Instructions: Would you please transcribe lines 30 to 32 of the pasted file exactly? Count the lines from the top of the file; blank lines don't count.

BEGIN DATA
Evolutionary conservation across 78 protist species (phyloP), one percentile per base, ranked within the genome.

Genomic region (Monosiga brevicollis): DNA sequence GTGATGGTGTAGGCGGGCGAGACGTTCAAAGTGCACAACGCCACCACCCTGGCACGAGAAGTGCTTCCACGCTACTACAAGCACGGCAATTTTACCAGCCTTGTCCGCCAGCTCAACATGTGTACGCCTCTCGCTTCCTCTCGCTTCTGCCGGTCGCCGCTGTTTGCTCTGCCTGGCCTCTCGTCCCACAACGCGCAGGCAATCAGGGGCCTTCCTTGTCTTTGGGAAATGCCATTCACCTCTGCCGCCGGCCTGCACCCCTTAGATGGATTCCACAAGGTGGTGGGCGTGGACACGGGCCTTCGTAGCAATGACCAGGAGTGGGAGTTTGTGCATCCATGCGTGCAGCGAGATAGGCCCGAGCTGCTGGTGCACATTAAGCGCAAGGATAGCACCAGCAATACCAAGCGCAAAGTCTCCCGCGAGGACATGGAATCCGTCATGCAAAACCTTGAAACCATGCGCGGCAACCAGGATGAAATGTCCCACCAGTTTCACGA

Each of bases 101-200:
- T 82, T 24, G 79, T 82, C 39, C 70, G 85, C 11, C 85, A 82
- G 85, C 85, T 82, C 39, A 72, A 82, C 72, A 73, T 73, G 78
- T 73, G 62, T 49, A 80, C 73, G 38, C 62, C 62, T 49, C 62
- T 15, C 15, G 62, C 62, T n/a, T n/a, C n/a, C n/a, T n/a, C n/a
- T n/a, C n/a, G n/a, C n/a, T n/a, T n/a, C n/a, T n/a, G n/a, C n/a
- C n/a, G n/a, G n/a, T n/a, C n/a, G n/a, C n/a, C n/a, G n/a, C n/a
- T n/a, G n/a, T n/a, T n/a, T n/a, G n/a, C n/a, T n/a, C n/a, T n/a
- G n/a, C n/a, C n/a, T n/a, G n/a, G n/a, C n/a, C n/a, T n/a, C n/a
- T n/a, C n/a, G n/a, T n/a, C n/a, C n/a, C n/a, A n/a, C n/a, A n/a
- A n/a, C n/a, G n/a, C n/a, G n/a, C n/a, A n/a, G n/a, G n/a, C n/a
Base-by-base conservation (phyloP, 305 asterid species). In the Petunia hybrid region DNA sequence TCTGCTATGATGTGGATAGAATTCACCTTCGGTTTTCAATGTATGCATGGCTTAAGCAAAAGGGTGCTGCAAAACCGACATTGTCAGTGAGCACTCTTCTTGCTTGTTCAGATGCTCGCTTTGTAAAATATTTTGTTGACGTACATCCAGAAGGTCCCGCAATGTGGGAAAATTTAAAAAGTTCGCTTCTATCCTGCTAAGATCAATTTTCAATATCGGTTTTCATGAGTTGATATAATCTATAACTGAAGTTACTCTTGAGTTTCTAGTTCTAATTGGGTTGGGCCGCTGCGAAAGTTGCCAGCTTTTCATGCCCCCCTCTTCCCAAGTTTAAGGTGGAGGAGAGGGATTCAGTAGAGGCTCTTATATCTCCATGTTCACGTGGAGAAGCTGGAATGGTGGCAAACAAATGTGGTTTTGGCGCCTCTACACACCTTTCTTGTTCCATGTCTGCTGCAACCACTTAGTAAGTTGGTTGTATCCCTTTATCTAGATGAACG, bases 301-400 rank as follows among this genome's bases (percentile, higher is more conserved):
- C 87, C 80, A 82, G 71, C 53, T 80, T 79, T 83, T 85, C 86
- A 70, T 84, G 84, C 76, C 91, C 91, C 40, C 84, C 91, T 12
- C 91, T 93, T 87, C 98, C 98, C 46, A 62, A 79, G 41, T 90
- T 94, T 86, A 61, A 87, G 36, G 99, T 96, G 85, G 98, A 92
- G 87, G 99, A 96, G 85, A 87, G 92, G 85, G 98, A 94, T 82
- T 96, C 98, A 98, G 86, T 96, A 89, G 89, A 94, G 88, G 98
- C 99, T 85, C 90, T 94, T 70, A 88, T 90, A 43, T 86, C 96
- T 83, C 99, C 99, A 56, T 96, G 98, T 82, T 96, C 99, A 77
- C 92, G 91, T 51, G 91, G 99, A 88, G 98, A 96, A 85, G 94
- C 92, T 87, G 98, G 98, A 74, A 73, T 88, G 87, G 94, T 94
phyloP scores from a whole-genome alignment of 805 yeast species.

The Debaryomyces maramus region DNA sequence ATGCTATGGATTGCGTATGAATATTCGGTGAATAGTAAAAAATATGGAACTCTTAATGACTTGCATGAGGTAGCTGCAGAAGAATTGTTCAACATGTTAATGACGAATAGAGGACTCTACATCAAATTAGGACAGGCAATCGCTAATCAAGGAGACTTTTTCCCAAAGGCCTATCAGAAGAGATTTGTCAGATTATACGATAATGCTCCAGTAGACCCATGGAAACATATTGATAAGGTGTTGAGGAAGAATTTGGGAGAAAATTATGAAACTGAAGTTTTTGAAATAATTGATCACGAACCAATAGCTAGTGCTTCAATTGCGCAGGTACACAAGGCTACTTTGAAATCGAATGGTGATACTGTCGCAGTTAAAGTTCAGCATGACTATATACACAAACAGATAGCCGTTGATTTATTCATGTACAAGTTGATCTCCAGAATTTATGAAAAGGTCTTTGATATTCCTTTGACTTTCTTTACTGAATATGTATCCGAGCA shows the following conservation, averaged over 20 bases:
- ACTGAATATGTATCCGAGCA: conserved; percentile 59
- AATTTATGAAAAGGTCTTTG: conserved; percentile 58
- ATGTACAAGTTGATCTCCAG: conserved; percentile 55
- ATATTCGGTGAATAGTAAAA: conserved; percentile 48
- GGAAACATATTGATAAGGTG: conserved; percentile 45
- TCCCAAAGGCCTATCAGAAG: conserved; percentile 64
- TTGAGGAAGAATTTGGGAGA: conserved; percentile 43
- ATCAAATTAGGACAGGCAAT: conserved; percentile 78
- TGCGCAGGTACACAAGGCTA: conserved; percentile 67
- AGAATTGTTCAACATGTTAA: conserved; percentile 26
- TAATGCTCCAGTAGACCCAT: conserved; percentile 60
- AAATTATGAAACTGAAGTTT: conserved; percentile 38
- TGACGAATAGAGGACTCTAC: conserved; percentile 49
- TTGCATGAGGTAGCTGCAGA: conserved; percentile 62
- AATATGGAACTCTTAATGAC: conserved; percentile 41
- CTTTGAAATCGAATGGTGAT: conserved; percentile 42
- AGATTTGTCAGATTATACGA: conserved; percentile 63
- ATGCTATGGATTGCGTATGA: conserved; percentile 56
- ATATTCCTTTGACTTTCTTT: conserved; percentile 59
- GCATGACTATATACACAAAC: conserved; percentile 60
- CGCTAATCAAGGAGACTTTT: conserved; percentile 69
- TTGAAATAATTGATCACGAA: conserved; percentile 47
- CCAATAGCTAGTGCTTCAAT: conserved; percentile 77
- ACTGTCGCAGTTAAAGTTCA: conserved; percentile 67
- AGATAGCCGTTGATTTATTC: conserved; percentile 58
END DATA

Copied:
- ATATTCGGTGAATAGTAAAA: conserved; percentile 48
- GGAAACATATTGATAAGGTG: conserved; percentile 45
- TCCCAAAGGCCTATCAGAAG: conserved; percentile 64